Section 15(1)[8] provides that the lease cannot be used in court for civil dispute as evidence if the lease is not properly stamp.

Section 9 provides the penalties of late stamping. [9] If the stamping is late for less than one month, the penalty is double the amount of the stamp duty. If the stamping is late for less than two months, but more than one month, the penalty is 4 times the amount of the stamp duty. For late stamping exceeding two months, the penalty is 10 times the amount of the stamp duty.

4. Rights and duties of tenants

Exclusive possession

Apart from the statutory formalities and the common law requirements, a lease must also confer exclusive possession to the tenant. An occupier who does not enjoy exclusive possession of the premise is merely a licensee.

Exclusive possession is the right to use the premise to the exclusion of others, including the landlord. In other words, a landlord cannot enter the premise without the permission of the tenant under an effective lease. If, in the contract, the landlord retains the right to introduce other licensee to share the premises with the occupier, there is no exclusive possession of the premises.

Quiet Enjoyment

A tenant is entitled to quiet enjoyment of the premise during the term of the lease. However, it does not merely mean that the landlord cannot make noise to annoy the tenant. It also means that the tenant will be free from disturbance or substantial interference from the landlord. However, whether there is disturbance or substantial interference is a matter of degree. A temporary noise made by the landlord for renovation may not be enough to constitute disturbance or substantial interference.[10]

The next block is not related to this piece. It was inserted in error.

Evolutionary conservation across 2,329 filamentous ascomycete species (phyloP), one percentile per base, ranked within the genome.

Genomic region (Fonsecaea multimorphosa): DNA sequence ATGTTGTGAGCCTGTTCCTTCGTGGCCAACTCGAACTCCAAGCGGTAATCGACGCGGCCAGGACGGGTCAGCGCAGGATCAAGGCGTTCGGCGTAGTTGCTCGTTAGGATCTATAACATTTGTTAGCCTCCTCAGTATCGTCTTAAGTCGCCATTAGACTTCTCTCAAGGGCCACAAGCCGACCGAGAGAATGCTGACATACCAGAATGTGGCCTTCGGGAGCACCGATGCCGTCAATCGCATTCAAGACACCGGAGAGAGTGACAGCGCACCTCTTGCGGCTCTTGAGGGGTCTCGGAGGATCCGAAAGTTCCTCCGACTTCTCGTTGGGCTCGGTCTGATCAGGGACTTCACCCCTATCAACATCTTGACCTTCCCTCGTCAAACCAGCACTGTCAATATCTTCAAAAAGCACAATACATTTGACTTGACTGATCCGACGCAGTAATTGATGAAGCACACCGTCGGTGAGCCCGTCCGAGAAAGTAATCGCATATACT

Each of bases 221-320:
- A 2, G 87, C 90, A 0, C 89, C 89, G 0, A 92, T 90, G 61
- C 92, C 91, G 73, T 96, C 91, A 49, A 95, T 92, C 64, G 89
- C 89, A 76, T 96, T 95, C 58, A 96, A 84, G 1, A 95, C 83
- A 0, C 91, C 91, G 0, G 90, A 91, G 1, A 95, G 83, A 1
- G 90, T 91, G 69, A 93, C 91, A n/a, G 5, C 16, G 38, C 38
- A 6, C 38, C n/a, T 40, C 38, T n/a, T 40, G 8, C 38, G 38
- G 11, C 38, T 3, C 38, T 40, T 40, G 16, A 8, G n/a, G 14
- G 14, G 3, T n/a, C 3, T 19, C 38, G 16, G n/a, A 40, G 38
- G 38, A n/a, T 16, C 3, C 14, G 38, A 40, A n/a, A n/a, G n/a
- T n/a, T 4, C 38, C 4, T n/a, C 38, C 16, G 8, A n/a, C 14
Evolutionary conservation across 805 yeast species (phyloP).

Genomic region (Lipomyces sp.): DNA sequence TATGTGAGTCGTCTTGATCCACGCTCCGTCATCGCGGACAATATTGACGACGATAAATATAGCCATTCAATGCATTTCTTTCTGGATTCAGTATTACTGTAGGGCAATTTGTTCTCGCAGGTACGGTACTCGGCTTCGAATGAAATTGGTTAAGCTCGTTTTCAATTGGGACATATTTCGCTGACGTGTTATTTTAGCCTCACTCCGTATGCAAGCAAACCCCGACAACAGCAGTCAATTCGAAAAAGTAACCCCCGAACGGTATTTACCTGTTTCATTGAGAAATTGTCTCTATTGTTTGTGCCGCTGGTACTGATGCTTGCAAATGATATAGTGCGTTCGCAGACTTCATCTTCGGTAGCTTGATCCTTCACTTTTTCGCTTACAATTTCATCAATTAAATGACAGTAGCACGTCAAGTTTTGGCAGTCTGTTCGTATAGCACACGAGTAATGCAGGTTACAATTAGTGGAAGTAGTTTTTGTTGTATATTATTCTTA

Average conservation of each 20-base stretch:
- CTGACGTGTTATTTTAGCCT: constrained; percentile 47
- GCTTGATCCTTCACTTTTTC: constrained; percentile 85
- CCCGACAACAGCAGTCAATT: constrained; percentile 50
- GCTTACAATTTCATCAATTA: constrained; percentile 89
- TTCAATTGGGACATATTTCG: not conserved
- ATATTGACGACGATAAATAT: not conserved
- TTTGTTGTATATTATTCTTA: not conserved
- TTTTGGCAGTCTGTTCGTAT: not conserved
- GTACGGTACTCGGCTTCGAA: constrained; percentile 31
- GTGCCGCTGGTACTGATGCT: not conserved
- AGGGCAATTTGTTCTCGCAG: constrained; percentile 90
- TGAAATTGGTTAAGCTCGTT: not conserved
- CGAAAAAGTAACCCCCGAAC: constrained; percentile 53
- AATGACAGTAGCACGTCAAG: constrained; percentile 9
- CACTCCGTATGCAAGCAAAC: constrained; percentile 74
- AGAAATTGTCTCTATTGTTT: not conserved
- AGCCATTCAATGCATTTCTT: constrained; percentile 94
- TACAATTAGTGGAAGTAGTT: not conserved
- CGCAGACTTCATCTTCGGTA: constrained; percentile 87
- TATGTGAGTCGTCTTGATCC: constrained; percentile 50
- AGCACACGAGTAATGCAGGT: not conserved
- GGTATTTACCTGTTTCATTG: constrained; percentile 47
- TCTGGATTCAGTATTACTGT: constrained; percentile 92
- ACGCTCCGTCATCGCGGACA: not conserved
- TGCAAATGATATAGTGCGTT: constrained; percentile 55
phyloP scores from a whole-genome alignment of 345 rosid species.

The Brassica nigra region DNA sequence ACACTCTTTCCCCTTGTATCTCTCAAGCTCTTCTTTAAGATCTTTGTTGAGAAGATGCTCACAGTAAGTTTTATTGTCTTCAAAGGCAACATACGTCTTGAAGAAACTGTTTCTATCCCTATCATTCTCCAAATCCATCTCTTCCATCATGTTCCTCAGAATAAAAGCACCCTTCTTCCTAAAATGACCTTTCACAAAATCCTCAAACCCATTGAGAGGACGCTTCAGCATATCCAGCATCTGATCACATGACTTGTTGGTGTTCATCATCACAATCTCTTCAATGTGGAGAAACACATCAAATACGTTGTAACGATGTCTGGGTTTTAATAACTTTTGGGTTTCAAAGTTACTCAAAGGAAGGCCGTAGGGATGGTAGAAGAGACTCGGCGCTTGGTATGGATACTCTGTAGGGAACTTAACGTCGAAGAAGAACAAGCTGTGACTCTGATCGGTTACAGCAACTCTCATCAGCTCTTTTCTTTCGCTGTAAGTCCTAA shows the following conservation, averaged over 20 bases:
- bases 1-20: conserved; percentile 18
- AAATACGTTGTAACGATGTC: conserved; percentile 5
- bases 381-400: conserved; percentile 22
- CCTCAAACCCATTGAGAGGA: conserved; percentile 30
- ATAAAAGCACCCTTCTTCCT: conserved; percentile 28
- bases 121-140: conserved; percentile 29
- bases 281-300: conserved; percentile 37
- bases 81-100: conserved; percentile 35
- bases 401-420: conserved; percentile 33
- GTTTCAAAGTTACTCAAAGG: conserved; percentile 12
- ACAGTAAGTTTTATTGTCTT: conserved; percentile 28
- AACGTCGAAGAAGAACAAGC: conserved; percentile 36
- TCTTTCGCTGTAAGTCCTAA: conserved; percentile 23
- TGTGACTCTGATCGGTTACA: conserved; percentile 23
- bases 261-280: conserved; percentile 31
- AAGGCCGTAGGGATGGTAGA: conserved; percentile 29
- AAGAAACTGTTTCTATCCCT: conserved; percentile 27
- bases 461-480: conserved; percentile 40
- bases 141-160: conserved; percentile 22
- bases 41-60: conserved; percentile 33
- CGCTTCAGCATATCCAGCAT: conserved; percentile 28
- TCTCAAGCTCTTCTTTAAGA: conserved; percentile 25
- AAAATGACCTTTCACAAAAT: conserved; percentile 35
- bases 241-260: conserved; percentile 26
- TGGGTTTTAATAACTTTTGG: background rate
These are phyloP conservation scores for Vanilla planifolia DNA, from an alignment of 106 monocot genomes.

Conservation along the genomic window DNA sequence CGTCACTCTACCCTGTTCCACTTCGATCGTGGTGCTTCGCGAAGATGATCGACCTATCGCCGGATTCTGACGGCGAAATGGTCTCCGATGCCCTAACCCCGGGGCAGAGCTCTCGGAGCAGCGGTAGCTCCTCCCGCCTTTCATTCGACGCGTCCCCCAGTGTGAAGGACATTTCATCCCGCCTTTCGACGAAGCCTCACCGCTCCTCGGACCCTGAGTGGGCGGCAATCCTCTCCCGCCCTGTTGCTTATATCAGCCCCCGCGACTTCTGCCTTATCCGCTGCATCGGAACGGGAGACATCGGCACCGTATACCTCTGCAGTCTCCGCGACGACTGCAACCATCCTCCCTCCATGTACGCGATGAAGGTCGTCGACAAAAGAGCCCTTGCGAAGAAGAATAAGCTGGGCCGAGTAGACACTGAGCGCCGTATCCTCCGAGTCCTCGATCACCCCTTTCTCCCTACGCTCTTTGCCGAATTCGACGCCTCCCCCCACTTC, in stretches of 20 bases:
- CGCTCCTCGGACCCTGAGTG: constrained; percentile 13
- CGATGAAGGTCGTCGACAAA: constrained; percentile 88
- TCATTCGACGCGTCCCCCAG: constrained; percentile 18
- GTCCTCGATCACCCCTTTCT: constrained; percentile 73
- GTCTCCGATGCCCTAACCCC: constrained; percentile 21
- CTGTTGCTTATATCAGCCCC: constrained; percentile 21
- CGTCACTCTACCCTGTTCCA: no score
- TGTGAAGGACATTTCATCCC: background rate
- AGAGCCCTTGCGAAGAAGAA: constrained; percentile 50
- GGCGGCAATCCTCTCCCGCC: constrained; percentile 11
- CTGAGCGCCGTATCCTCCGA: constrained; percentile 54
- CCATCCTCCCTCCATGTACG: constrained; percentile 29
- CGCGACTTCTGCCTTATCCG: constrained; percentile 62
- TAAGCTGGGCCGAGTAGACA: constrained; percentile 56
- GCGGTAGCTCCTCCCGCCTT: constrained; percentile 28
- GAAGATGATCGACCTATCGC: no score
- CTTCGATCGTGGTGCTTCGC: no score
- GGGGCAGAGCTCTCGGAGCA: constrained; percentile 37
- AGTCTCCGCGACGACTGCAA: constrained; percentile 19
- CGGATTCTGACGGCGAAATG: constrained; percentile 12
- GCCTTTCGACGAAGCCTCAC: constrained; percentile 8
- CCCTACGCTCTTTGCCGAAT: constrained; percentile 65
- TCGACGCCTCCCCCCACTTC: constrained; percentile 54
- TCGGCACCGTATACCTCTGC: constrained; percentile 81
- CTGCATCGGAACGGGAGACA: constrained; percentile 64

Duties of tenants

There are certain duties imposed on the tenants other than the express obligations stated in the lease. For example, the tenant is required to pay rent on or before the due date. Also, a tenant must not do anything that will damage the premise.[11]

5. Sharing work space

Co-working space has become more popular in Hong Kong in recent years.[12] It is a working premise shared by different companies where they share the common infrastructures and facilities while providing an office area with a lower budgetary threshold.

It should be noted that if your start-up does not have exclusive possession of the premise, you are not a tenant but a licensee and they may not be entitled to the rights that a tenant has (e.g. quiet enjoyment).

Start-ups should also heed another legal complication in renting a co-working space. When the co-working space is run by an operator, which is a tenant under a head lease, the start-up in the co-working space may become a sub-tenant (having a lease with an operator). Where the landlord terminates the lease with the operator, the sub-lease will also be terminated. However, section 58 (2) of Conveyancing and Property Ordinance (Cap 219)[13] provides for a remedy to the sub-tenant.

[1] Cap. 622 Companies Ordinance; https://www.elegislation.gov.hk/hk/cap622

[2] Ibid

[3] P.162; Hall S. Law of Contract in Hong Kong: Cases and Commentary (5th Ed)

[4] Cap 219 Conveyancing and Property Ordinance; https://www.elegislation.gov.hk/hk/cap219

[5] Ibid.

[6] Cap 128 Land Registration Ordinance; https://www.elegislation.gov.hk/hk/cap128

[7] Cap. 117 Stamp Duty Ordinance; https://www.elegislation.gov.hk/hk/cap117

[8] Ibid

[9] Ibid

[10] 10.6; Goo S. H. & Lee A. Land law in Hong Kong (4th Ed)

[11] Ibid.

[12] A 2016 blogpost written by Nicholas Yang, the Secretary for Innovation and Technology, https://www.itb.gov.hk/en/blog/2016/bg_20161212.html

[13] Above 4